Elizabeth Warren and What Really Makes a Native American

So what makes someone Native American? Clearly, genes alone don't do it.

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In an old sepia-toned photo, Greenberry Jenkins sits upright, unsmiling as all people had to do when exposures were agonizingly slow. But one gets the immediate sense that the camera did not matter much to him—this was a man who went through life with a poker face.

He wears the black Sunday suit typical of a mid-19th century farmer in the American South. A black, broad-brim hat adds a touch of religious modesty.

The most American thing about my great-great-grandfather, however, is his face. The Asiatic cast of his eyes, cheekbones that cut right under his eyes, a dark complexion, even the whiskers on his chin that managed a thin, white spray, speak to our ancestors who came to North America not by boat, but by walking across the Bering Strait.

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My grandmother, who inherited Greenberry's Native American features, was understandably fearful in the 1930s of how her West Texas neighbors would regard someone with a bit of nonwhite blood. So she maintained that she was of "black Dutch" ancestry (in this context, ancestry from darker-skinned Europeans).

Nowadays, except when noticing my son's straight, coal black hair, I give my distant Native American heritage no thought. It wasn't until this week's news that Massachusetts senate candidate Elizabeth Warren had listed herself as a Native American in the Harvard law school directory for nine years that I got to thinking about it again.

Did checking that box also help Warren, a Rutgers University-Newark law school graduate, get her job on the most prestigious law school faculty in the world? The professor who hired her insists that it did not. But certainly by checking that box, Warren had allowed the school to tout her as a minority hire—which it did.

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I faced a similar moral choice when I applied for college. I had, in fact, checked the box "Native American" when I took the SAT. When the time came to apply to college, I thought the better of it.

I went with "white."

Why did I make that choice? Because I am. I'm at most 12 percent Native American, meaning the great majority of my ancestors were as British as bangers and mash. One doesn't have to look far to find many white, black, and Asian-American people whose ancestry contains such whispers of an Indian past. Example: My office mate Josh Gilder, and contributor to this blog, is a novelist and former Reagan speechwriter, who now takes his family on summer vacations to canoe in New England lakes. He has roots that go deep into New York's Dutch and English colonial past. He is also a direct descendant of the Siwanoy chieftan who planted an axe in the skull of Puritan dissenter Anne Hutchinson.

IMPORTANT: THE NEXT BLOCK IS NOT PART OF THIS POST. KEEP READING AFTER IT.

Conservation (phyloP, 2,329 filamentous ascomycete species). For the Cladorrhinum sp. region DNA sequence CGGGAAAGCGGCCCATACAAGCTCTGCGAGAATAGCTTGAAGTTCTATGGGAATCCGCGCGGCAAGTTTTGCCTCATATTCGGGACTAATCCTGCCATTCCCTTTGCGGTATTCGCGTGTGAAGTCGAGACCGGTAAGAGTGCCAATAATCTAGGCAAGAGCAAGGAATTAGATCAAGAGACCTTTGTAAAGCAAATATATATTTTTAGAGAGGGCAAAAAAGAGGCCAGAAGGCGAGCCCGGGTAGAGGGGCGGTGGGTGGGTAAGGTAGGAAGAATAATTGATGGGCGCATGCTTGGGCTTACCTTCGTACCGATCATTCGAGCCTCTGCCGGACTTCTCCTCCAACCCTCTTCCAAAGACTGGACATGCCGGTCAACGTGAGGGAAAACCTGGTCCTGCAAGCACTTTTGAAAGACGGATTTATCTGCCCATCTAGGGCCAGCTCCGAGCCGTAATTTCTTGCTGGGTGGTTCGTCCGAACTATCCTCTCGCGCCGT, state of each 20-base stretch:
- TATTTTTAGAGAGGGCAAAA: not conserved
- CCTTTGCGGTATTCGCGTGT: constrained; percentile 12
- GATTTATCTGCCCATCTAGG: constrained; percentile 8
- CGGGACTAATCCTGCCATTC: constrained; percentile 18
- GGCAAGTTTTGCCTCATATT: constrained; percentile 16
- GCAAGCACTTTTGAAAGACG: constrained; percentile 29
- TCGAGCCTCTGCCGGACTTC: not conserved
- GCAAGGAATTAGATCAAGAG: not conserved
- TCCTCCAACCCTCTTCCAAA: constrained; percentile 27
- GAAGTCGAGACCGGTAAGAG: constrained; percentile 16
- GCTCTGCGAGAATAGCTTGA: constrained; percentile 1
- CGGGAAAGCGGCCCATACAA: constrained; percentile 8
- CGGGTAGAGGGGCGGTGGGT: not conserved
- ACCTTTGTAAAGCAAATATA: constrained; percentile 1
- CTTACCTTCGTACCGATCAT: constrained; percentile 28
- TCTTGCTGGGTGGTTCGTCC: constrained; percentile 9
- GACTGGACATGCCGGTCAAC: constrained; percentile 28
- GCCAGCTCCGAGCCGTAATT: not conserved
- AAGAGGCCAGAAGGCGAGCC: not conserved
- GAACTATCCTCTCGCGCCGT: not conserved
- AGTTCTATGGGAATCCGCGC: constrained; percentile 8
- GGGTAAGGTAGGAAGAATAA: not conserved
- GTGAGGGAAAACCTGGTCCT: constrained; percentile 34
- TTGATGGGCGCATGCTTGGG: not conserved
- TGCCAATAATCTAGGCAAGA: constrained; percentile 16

Does a little blood alone make Josh a Native American? No more than it does me—a view he shares.

Elizabeth Warren's family lore held that her great-great-great grandmother was a Cherokee. Genealogists at the New England Historic Genealogical Society could not validate this claim.

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Seeking clarification, I called the Cherokee Nation and spoke with spokeswoman Lenzy Krehbiel-Burton, who said that to be a citizen of the Cherokee Nation, one must provide proper documentation of direct descent from someone listed in the Dawes Rolls (closed more than a century ago) to obtain a tribal citizenship card.

"We have a running joke in Cherokee country that when you meet someone who knows next to nothing about Indian country, but claims they're Indian, chances are they'll claim they're Cherokee," Krehbiel-Burton says.

People who have—or think they have—Cherokee ancestry may not be able to document their eligibility for citizenship, but they are encouraged to learn about Cherokee history, language, and to participate in the Cherokee National Holiday in Tahlequah, Oklahoma.

So what makes someone Native American? Clearly, genes alone don't do it.

Many members of the Cherokee Nation are fairer than I am. Some are blonde and blue-eyed. But they are genuine Cherokees because they have been raised in a tradition of a people who successfully mixed European ways (and genes) with Native American life centuries ago, and invented an alphabet to express that way of life. They and their line maintained this heritage in the face of Andrew Jackson's terrible ethnic cleansing called the Trail of Tears and ever since.

Let's leave that little box for them.

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